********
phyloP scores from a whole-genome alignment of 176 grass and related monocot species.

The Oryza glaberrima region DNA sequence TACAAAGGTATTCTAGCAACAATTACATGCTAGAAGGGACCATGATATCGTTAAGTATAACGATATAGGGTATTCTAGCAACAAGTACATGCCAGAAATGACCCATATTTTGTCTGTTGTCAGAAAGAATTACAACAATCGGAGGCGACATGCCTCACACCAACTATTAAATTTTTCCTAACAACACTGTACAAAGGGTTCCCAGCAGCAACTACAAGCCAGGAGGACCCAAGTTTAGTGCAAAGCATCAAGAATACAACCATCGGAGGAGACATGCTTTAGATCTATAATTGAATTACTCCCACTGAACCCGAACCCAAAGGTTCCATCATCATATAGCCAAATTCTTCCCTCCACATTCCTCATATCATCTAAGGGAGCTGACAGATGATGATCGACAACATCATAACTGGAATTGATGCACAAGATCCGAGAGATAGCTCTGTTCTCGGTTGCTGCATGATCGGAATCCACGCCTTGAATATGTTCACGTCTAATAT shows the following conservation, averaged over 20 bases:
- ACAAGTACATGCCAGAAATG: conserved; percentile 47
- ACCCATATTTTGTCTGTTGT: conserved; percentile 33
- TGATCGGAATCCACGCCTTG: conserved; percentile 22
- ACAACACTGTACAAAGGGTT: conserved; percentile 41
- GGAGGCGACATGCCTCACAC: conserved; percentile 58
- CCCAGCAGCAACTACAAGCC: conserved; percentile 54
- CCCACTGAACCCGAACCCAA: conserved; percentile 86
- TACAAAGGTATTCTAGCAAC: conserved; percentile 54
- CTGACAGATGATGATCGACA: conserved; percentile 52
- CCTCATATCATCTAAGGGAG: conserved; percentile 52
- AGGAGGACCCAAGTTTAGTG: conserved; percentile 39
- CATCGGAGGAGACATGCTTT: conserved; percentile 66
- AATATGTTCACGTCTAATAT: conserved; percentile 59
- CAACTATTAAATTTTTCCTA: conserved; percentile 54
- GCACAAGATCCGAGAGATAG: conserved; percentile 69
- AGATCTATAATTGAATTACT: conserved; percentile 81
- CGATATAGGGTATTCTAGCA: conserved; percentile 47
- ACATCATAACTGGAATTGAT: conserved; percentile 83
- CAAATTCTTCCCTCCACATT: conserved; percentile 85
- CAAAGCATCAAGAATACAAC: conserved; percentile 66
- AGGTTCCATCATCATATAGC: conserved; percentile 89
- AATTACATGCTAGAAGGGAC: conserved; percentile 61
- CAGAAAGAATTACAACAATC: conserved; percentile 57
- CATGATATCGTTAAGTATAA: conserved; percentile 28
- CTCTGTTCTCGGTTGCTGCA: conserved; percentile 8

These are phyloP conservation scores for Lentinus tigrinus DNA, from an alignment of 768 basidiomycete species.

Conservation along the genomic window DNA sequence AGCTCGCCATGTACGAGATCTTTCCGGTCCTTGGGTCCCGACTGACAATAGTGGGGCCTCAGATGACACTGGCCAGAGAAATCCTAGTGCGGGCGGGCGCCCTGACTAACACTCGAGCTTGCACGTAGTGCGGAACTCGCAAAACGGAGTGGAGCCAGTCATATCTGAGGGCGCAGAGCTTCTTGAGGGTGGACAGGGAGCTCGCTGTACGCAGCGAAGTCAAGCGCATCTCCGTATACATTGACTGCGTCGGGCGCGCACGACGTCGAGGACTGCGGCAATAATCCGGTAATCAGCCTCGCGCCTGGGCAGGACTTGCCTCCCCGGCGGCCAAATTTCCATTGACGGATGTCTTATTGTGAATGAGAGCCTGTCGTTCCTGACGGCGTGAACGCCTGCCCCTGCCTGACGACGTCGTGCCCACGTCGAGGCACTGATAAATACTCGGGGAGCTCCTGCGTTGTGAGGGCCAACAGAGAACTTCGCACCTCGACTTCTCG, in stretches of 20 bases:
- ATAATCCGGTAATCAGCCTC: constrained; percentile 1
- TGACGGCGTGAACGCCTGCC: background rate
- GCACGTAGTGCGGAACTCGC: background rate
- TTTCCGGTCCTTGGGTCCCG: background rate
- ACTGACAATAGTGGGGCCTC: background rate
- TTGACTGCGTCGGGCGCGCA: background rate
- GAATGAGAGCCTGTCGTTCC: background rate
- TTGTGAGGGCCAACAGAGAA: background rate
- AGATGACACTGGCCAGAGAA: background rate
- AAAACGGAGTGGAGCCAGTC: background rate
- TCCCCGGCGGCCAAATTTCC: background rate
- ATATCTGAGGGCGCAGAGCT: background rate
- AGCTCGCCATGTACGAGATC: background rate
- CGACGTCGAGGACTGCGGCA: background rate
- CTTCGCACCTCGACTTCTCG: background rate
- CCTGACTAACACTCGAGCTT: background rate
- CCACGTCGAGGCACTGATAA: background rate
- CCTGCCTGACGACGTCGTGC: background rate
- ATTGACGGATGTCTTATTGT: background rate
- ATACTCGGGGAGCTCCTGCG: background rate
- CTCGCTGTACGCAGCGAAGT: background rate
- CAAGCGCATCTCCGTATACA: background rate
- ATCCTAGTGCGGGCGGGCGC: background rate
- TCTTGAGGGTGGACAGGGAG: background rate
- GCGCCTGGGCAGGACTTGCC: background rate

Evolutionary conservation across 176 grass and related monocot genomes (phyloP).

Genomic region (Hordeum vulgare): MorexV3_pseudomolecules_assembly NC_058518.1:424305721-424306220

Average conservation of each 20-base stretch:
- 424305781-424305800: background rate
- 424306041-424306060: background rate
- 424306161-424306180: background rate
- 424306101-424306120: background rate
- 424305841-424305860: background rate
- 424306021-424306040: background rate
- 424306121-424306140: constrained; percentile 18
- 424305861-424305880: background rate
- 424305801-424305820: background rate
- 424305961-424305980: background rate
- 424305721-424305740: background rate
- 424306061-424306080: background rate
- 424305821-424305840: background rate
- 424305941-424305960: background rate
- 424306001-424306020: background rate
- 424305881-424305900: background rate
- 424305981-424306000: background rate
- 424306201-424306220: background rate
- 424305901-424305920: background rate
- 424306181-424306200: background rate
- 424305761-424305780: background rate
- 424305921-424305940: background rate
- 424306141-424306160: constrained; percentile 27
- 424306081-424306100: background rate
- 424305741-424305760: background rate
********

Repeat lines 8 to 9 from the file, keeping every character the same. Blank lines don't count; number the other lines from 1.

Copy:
- CCCAGCAGCAACTACAAGCC: conserved; percentile 54
- CCCACTGAACCCGAACCCAA: conserved; percentile 86